Do you ever follow a routine which proves successful for you, but get over-confident and start making bad choices based on your gut-instinct or arrogant thoughts? A lot of us disregard successful techniques because we think we know better. How do we avoid unnecessary mistakes and stick to what works?
Human Nature: The Foundation of Our Lives
“I think a correct understanding of human behavior is a prerequisite to almost any successful endeavor.” – Dr. Crosby
Dr. Daniel Crosby is a psychologist and behavioral finance expert who understands where the human mind and financial markets meet. He recently authored the book The Behavioral Investor, a book where he offers valuable insight into the psychology of investment science. Dr. Crosby points out that human nature lies at the foundation of every human creation, such as financial markets.
With the core of so much of our lives being human nature, then it’s easy to see how an understanding of human psychology and behavior would be an invaluable asset. In his most recent book, he attempted to clarify a lot of the incorrect “folk wisdom” he heard trading coaches spout to their trainees which was inconsistent with the available research.
Even though it appears counterintuitive and is often more difficult, he believes an evidence-based approach is ultimately more effective. He brings up studies which demonstrate how the least successful investors are those who adjust their accounts more often, while the most successful were those who forgot they had an account or even… died.
Dr. Crosby cites another study from Taiwan where only 1 in 360 day-traders are successful, despite their constant focus on every financial chart available, they were getting outperformed by investors who just went about their lives and left their investments alone.
When Success Begets Failure
“At some point, this rush of testosterone kind of goes to their head and they lose their critical thinking and decision-making skills and they’ll bite off more than they could chew.” – Dr. Crosby
Dr. Crosby brings up the physiological response of testosterone that rams have when competing for mates, a hormonal response us humans experience as well. When fighting for mates, a successful ram produces more testosterone which leads to a more difficult fight. If successful again, then the increase in testosterone continues until the ram takes on an opponent beyond its ability and loses.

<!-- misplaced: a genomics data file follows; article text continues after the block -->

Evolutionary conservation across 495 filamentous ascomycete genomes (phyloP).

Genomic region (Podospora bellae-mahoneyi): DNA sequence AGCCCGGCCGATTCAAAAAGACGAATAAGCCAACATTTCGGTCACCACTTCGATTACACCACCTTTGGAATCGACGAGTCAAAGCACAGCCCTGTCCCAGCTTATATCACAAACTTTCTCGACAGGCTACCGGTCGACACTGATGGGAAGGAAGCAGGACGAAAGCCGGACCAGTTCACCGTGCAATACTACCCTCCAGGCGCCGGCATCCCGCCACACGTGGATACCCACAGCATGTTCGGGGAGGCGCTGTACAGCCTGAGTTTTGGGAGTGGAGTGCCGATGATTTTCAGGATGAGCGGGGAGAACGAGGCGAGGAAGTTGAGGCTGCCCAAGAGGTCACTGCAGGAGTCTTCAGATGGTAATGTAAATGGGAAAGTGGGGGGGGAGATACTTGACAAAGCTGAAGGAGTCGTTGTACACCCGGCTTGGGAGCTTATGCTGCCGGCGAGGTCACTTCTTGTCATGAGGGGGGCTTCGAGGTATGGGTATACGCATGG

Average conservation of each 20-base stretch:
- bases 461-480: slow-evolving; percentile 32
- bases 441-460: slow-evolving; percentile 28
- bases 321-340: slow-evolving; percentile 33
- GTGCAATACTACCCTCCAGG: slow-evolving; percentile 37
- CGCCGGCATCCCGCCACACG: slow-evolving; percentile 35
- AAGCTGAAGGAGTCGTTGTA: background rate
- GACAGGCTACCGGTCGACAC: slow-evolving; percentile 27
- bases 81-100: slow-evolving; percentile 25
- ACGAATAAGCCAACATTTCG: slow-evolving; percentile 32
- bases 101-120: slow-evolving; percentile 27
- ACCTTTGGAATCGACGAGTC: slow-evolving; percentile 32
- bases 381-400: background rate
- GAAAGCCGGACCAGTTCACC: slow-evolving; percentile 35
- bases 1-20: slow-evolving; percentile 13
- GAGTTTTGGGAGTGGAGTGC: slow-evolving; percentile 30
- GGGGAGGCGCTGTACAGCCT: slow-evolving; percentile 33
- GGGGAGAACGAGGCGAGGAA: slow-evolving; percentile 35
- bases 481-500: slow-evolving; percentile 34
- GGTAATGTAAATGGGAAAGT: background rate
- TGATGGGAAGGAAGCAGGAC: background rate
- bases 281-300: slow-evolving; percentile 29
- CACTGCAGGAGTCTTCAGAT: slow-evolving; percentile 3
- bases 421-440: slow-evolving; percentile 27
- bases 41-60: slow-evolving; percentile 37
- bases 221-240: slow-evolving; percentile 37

This sequence of events can be seen in traders on the stock exchange, which was discussed by John Coates in his book The Hour Between the Dog and Wolf. Successful trades lead to a rush of adrenaline and testosterone, which leads to bigger and bigger risks until their arrogance causes them to disregard the rules which provided them with success in the first place.
This leads Dr. Crosby to discuss the importance of creating a decision-making system that we can’t override when gut or brain tells us to. He has a heuristic to demonstrate the importance of designing an effective system to guide our decision-making:
Bad Designs -> Bad Decisions -> Bad Outcomes
He poses the notion that we might be better off if we spent almost all of our time contemplating and reflecting on these systems of behavior to ensure we design it right the first time. But simply creating the system isn’t enough, we also must stick to it even when our momentary feelings or thoughts suggest to us that it’s crazy or wrong.
Take Ownership of Your Time
“I think the very first thing you have to do is take ownership of your time - to take ownership of how busy you are or not, and then allocate that time to stuff that has long term impact and not try and snow yourself as to how busy you really are.” – Dr. Crosby
In order to design an optimal decision-making system, we must make the most of our time. Dr. Crosby brings up studies which show that we have more free time than any civilization has had in history, but we replace that time with watching TV.
Though we might under-report how much free time we have, many of us spend it staring at our phones or the television. He asserts we must be honest with ourselves about how much opportunity we actually have to improve ourselves and our productivity.
The Physiological Component of Stress
“Part of stress is mental and part of it is physical and such an under-appreciated way of managing stress is to watch what you eat, to manage your sugar intake, to decrease your consumption of caffeine, and to get regular exercise.” – Dr. Crosby
Dr. Crosby brings up something he saw a lot from his patients when he was a clinical psychologist, which is how they commonly experienced general anxiety yet also drank caffeine excessively, slept poorly, didn’t exercise, and didn’t spend time with people that cared about them. This illustrates peoples’ common misconception that stress and anxiety are only psychological.
However, when you become aware that our mind and body feed off of each other, your approach to dealing with stress and anxiety begins to incorporate physiological components. But despite the obvious lifestyle changes which could help, everyone wants a magic pill to cure them. Unfortunately, just like finding success in performance and achievement, there are no magic pills.
The R.A.I.N. Model
“Emotional states are, of necessity, fleeting and so this doesn’t define you. You know you’re not defined by your anxiety. You are not defined by your depression - whatever emotion it is that you’re feeling.” – Dr. Crosby